When I was a kid, I was really into LEGO, even more than I was into action figures. As the years went on, though, I noticed the sets were declining in quality, mostly due to the amount of effort they were funneling into the Star Wars sets. As a result, I got more and more interested in Gunpla and began focusing my efforts there. I can’t say I regret it, since I’ve gotten much better at that than I ever was at LEGO. Still, once in awhile, I go back to it or maybe even those neat HALO Mega Bloks sets. But I’m not here to talk about those—I’m here to talk about Kre-O.
Now as much as we want to forget it, Built to Rule happened. It was a great concept, but horribly executed. For those who don’t know, Built to Rule was Hasbro’s last attempt at a building block series, and it wasn’t very good. The bricks rarely stayed together and the end products were pretty disappointing once finished, especially the Transformers. This time, though, it seems Hasbro got a few things right, but there’s still room for improvement.
I made my first foray into Kre-O with Sentinel Prime, since I like buying the characters we DON’T see every year. And because he was cheap for me, but that’s neither here nor there. Unsurprisingly, his design here is based on his appearance in Dark of the Moon, but there are a few other influences which I’ll get to later.
His vehicle mode is the similar to the airport firetruck he transforms into in the movie, and it is surprisingly big; certainly bigger than any time LEGO did a vehicle like this. He has opening doors and a positionable, spring-loaded water cannon as well as ladders that don’t really do anything. Unfortunately he only has one seat for the driver, but I can’t say I’m that surprised.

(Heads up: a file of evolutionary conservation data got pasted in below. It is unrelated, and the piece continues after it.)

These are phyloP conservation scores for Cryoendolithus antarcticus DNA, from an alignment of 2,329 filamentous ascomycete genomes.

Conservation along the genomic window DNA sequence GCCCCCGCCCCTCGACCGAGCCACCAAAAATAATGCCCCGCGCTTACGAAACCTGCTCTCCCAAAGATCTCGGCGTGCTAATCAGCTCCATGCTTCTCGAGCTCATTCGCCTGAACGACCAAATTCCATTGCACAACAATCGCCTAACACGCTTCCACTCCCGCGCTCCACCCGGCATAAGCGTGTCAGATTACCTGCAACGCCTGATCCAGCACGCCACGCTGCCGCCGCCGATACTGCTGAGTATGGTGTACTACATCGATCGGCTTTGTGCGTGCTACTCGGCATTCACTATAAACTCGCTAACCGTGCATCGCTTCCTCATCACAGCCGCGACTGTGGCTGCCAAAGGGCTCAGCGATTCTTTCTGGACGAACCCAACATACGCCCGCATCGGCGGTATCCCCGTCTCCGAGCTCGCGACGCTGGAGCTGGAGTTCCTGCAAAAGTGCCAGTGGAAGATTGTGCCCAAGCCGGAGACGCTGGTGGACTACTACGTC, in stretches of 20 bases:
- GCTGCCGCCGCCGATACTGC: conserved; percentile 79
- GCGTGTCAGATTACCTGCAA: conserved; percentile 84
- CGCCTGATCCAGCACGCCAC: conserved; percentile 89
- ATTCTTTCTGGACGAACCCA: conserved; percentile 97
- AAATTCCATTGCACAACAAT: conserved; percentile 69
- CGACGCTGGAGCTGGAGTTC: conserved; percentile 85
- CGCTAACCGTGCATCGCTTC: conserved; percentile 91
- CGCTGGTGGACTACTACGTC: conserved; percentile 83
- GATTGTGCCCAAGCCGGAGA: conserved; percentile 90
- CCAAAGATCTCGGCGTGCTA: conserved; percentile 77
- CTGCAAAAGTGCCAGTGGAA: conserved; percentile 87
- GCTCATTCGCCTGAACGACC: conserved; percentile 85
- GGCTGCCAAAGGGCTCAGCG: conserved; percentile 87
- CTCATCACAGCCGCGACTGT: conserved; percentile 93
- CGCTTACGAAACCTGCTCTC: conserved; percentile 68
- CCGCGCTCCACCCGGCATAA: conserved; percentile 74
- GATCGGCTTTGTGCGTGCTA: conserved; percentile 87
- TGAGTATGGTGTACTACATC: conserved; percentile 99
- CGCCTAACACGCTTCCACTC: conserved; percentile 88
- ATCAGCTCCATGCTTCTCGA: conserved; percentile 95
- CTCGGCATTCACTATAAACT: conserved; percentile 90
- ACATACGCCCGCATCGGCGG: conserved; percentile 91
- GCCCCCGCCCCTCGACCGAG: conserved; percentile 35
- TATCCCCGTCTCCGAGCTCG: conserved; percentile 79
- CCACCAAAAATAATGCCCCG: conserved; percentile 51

There’s a bit of a blessing and a curse with the Kre-O sets. The Built to Rule sets had a basic frame they were all built around that could transform, with some parts being rearranged for the robot mode. Here, the ENTIRE SET needs to be disassembled to switch between the modes, which can take quite awhile. On one hand, both modes look better, but on the other, it’s very, very tedious, so I suggest just building it in the mode you want and keeping it there.
Much like his vehicle mode, Sentinel’s robot mode draws heavily from his movie incarnation. He’s a bit spindly, but the overall design is pretty cool. My only real complaints come from the weight that hurts his articulation, and the fact that his weapons are built into his hands. Of course, you can just take them out, but it’s an odd design choice. The joints are coated with a soft plastic, which seems to hold some poses, but not others. They’re like polycaps, but not as resilient.
What amazed me the most about this toy is the head—yes, it’s based on Transformers: Animated Sentinel Prime! It’s AWESOME, and I can see plenty of people buying this guy just to make customs.
But of course, nobody cares as much about the sets themselves as they do the Kreons, Kre-O’s answer to the minifigure. They’re awesome and adorable, and Sentinel comes with a Kreon of himself (based on his design from the comics), Skywarp, Soundwave, and… a fire chief with a ton of gear, but nobody cares about him. Of the four, my favorite is Soundwave. Just look at the mouth under the helmet! Awesome.
Kre-O is still in its infancy, but I can see it becoming much better as the years go on. Sentinel Prime is definitely recommended for his great design and Kreons. And before you ask—yes, FPNYC does carry these, so if you want to literally build your Autobot army, come on in!